Parkside: A collision of Advocacy and Art
“Welcome to Parkside” the sign reads. Not unlike most neighborhood signs, but look a little closer and you start to get a hint of the rich history the neighborhood enjoys—a community designed by Frederick Law Olmsted listed on the national register of historic places. Yup, Olmsted—the one responsible for Buffalo’s world class park system decided to design a neighborhood before he left town. You can bet Parkside is eternally grateful for that.
Known for its community engagement, the Darwin Martin House, and its proximity to Olmsted’s Delaware Park and the Buffalo Zoo, the community has benefited from Buffalo’s resurgence. It is without question that Parkside is home to some of the City’s best architecture and landscape design. But a hub for local creatives? That doesn’t necessarily come first to mind.
That, however, is all quickly changing for the North Buffalo neighborhood.
In recent years the Parkside Community Association (the neighborhood’s non-profit known as the “PCA”) has started leveraging its rich arts and cultural assets as it continues advocating for the community. In 2015 Parkside became one of the first neighborhoods to implement crosswalk art as both a celebration of creativity and guerrilla traffic calming measures as it fought for the redesign of Parkside Avenue and the 198. The goal: create a more walkable and pedestrian friendly Parkside Avenue.
2017 also saw the PCA revamp its Summer Arts Camp by including new local artists and programing which fosters creativity and learning for the City’s youth. In the process, it is employing dozens of teens through the Mayor’s Summer Youth Program—giving many of them their first opportunity for a real job and meaningful work experience.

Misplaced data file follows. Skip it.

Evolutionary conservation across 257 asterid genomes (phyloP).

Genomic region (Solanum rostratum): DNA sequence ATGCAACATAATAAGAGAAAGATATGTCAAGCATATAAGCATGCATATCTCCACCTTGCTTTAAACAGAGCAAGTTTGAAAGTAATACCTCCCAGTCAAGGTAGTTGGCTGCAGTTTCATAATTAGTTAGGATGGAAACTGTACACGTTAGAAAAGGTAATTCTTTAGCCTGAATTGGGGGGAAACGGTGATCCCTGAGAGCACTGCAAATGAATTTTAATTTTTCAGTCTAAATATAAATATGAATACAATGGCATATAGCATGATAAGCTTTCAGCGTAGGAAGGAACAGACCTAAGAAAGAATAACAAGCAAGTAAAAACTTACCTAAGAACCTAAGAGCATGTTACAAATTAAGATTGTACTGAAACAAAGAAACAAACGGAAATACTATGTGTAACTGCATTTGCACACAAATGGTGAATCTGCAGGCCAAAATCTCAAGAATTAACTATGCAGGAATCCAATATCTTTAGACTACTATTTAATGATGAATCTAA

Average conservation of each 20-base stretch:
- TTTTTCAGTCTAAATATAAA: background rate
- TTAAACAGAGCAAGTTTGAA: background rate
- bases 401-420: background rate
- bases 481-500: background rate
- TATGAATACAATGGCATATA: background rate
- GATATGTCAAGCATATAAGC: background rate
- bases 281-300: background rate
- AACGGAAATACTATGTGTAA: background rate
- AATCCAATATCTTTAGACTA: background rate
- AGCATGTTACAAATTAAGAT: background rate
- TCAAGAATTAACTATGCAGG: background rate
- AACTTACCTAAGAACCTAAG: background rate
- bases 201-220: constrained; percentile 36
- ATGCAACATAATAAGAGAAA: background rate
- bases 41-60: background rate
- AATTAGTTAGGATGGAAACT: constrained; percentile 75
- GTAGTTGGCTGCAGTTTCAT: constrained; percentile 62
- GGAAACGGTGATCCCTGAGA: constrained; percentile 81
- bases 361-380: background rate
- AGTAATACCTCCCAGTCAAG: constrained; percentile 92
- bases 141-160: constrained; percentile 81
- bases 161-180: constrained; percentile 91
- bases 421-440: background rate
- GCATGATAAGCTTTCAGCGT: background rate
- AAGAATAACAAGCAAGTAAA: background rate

Now the PCA is taking aim at helping the underutilized pedestrian HUB along Parkside Avenue. The former entry to the Buffalo Zoo at Parkside and Russell Avenue recently got executive Director Amber Small thinking, “Neighbors, business owners and tourists deserve better than just locked gates. There must be something we can do to use this space to benefit the community,” she remarked. And that’s when the PCA came up with an idea: an open-air Artisan Market featuring local artists, craftsmen and businesses. Sure, Buffalo has its fair share of art festivals, but you are hard pressed to find reoccurring open-air art markets. Parkside has been working for months to change that.
This past Thursday the City of Buffalo gave Parkside the green light on the first annual Parkside Artisans Market series and a permit to close the first block of Russell Avenue. The market will take place one Sunday a month in August, September, and October and will predominantly feature resident artisans and other high quality local businesses.
“We are excited to spotlight some of the tremendous artists here in Western New York. Parkside has a rich heritage of cultural assets and our local artists are no exception. Many from right here in the neighborhood,” said Small. “Add in that we are strengthening a pedestrian hub, continuing our traffic calming advocacy and supporting local businesses, and the market was a natural evolution of our work in the community,” she added.
Parkside Artisan Market Dates and Times are:
August 20, 2017, 10:00 AM – 3:00 PM
September 17, 2017, 10:00 AM – 3:00 PM
October 22, 2017, 10:00 AM – 3:00 PM
The market is free to the public. With plans to continue the market into next year, and hopefully increasing the frequency, PCA is looking for artists and vendors who may be interested. Further details about the event and vendor qualifications can be found here. PCA hopes to add public art and murals to further support the neighborhood market this fall.